Add 2-4 cloves of garlic
Heat for 30-60 seconds, stirring constantly
Thinly slice a zucchini with a vegetable peeler, add to the pan
The zucchini slices will mash together, that’s OK. Use your spoon to seperate them a bit, but don’t worry about it. They will cook fairly evenly in the pan and again in the oven.
Sprinkle with salt and pepper, more salt = more flavor; using a pepper mill for fresh ground is always preferred
Add small florets of broccoli, you can also add thin slices of the stalk

Once all the veggies are added, stir for 3-4 minutes. Remove from heat and top your pizza. Bake in a hot oven between 425°-450° for 14-15 minutes. Share with the one (or ones) you love. ❤ ❤

Week 6: Celebration

Anyone who says that money cannot buy happiness has clearly never spent their money on pizza.

~ Andrew W.K.
Broccoli cheddar pizza two ways

In celebration of National Pizza Day, we wanted to do something special. We both love broccoli on our pizza, so decided to try the broccoli cheese pizza from Julie Hasson’s Vegan Pizza book. This required three recipes- dough, cheddery cashew cheese sauce, and the put-it-all-together recipe for broccoli and cheddar pizza on page 70 of her book.

Starting early in the day (about 9:30 am, early for us for a Sunday) I made the spelt dough so it would have 2.5 hours to rise. This recipe from Julie is identical to her spelt dough one, just use 3 1/4 cup spelt flour instead of 3 cups of white flour. All other measurements are the same.

I halved the recipe and still had enough dough to roll out two crusts.

For the Cheddary Cashew Cheese Sauce I soaked my cashews overnight. If you have a Vitamix you can skip this step. Julie’s recipe calls for:

1/2 cup raw unsalted cashews
1/4 cup nutritional yeast
1 teaspoon granulated onion
1 teaspoon smoked paprika
1 teaspoon fine sea salt

Blend all in a blender until completely smooth. Transfer to a saucepan on medium heat. After about 5 minutes the mix started to get warm. I whisked the mix frequently. It did not start to bubble, but seemed warm enough to be considered a simmer. Turn the heat to low and whisk frequently for 10-15 minutes until the sauce thickens. Mine thickened at about the 15 minute mark. I stirred frequently but also had my pan of veggies going at the same time.

For the toppings, we heat a glug of avocado oil in the pan (olive works great too).

Add 1/3 of an onion, stir for 4 minutes
add 2 cloves of garlic, stir for 1 minute
add two handfuls of broccoli, cut into bite-size pieces
add a dash of salt and pepper

Let fry, stirring occasionally, for about 5 minutes.

After several failed dough attempts, I was pleased that this spelt version was so easy to make and rolled out easily. A pastry chef would hang their head in shame, but I roll it out onto a clean counter, cover it with parchment paper, and peel the paper and dough off together.

We used about 1/2 a cup of the cheese sauce on one crust and sprinkled on a handful of vegan cheese.

Julie’s recipe calls for small chunks of raw broccoli to top the sauce and cheese, with an optional sprinkle of dried red chili flakes. We thought the chili flakes were a great idea. In our experience we like broccoli lightly fried with onions and garlic, so adjusted the recipe.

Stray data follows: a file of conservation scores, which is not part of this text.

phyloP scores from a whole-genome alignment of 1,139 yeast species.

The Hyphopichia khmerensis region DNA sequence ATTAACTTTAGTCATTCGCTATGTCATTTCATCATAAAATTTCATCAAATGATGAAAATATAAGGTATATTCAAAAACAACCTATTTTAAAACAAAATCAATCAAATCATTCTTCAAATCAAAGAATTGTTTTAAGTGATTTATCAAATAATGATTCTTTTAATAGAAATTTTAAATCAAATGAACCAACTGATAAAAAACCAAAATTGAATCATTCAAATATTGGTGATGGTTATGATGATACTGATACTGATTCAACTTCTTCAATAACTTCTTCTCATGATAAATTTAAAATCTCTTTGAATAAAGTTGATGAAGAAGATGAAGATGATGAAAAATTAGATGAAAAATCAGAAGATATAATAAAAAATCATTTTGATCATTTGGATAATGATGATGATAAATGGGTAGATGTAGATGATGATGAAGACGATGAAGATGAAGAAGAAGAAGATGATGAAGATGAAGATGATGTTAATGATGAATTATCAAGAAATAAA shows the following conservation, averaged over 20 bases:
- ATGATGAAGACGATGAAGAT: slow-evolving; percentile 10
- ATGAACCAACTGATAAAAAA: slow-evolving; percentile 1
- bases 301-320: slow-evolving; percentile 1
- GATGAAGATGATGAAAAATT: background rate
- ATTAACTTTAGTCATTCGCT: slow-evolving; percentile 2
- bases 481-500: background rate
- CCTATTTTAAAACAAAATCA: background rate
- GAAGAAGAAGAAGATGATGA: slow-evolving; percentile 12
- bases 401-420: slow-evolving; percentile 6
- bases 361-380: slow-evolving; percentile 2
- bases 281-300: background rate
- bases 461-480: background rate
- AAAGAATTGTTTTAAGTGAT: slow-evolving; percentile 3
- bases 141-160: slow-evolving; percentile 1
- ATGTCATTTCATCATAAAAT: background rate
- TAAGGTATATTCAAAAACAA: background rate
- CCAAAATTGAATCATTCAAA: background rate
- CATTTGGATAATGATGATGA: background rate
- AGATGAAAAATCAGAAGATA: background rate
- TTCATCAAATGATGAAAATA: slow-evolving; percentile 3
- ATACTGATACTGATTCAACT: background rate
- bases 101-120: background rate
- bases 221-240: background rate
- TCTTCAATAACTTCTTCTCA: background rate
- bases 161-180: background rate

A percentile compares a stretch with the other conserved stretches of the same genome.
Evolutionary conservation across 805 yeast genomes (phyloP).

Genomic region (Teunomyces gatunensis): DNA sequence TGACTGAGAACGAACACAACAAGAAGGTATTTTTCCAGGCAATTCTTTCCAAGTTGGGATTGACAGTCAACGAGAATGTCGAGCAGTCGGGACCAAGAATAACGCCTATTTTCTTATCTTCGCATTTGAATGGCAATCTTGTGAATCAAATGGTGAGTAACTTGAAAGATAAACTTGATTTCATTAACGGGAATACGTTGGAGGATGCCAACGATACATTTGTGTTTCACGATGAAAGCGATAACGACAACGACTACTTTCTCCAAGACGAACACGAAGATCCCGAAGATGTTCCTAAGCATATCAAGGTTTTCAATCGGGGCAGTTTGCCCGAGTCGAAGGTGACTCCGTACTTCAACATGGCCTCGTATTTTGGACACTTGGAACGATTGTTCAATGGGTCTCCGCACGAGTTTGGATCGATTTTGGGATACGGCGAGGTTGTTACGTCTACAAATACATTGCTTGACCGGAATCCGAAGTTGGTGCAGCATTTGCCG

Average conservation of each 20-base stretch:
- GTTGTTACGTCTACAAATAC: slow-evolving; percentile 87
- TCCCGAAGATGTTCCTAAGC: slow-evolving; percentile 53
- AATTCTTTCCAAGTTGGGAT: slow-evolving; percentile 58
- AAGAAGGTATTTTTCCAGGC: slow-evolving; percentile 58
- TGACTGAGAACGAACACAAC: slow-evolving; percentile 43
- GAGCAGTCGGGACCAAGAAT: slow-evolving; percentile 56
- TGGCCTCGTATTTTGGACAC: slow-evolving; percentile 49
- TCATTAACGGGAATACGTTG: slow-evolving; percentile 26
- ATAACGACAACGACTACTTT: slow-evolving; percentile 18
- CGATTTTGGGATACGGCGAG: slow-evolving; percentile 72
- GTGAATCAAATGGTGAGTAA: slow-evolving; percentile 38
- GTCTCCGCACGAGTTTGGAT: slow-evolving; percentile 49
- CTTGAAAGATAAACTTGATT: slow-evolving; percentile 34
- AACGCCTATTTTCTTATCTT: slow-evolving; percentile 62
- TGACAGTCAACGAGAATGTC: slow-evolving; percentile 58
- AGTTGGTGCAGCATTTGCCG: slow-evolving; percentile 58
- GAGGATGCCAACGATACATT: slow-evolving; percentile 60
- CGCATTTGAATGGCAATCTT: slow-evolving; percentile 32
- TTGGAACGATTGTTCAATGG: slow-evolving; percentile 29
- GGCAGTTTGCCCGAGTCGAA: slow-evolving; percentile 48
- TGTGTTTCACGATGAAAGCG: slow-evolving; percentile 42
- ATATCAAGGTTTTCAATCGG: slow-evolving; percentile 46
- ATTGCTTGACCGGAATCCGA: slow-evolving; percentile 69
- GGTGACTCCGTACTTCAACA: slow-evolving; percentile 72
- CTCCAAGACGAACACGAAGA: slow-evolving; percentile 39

Version 1 before the bake

Pizza number one is more true to Julie’s recipe. Sauce, cheese, broccoli, dried red chili flakes. It was delicious. The agave nectar in the spelt crust gives it a sweet flavor. The crust was more like flatbread than pizza. Delicious nonetheless.

Version 1 fresh from the oven

Since we had extra ingredients, we decided to make another version of the pizza. We mixed the cheese sauce and veggies together and slathered the mix over a light sprinkling of vegan mozzarella cheese.

Unbaked version 2
Fresh from the oven version 2

Both versions were really good. I got carried away adding cheese sauce to version 2. The dough managed to brown well but the sauce mix in the middle of the pizza was not quite cooked through. We liked version 1 a little better, but I’d take either one. Yum.

Week 5: Fallimento

I have not failed. I’ve just found 10,000 pizzas that won’t work.

~ Thomas Edison (pre-lightbulb obsession)

I was excited to find Julie Hasson’s Vegan Pizza: 50 Cheesy, Crispy, Healthy Recipes. I had all the ingredients for the spelt dough on hand, but decided to start with the “Easy-Peasy Pizza Dough” recipe on page 2. It calls for standard ingredients– all-purpose flour, sea salt, instant yeast, warm water, agave or sugar, and olive oil. The basic ingredients of pizza dough and the building blocks of life.

I let the dough rise for 2.5 hours in a warm place, covered with plastic wrap. The dough increased in size and was a nice color. Unfortunately the dough was too sticky to shape. I added several small handfuls of flour, trying to get the mix to form into a circle and come off my fingers. After adding at least 1/2 of a cup of flour, I decided to split the dough into two.

Do you see that mess, how thick the dough is? Not what we were going for. We tried everything and the dough was just too sticky. I took one ball of dough and brushed it with olive oil and stretched it as far as I could without tearing it. That’s the dough on the left. The dough on the right was made sans additional oil. I added quite a bit more flour to get it to stop sticking to my hands and form into something resembling an oval.

Because I knew the dough was going to be thick and chewy, I added just a few toppings.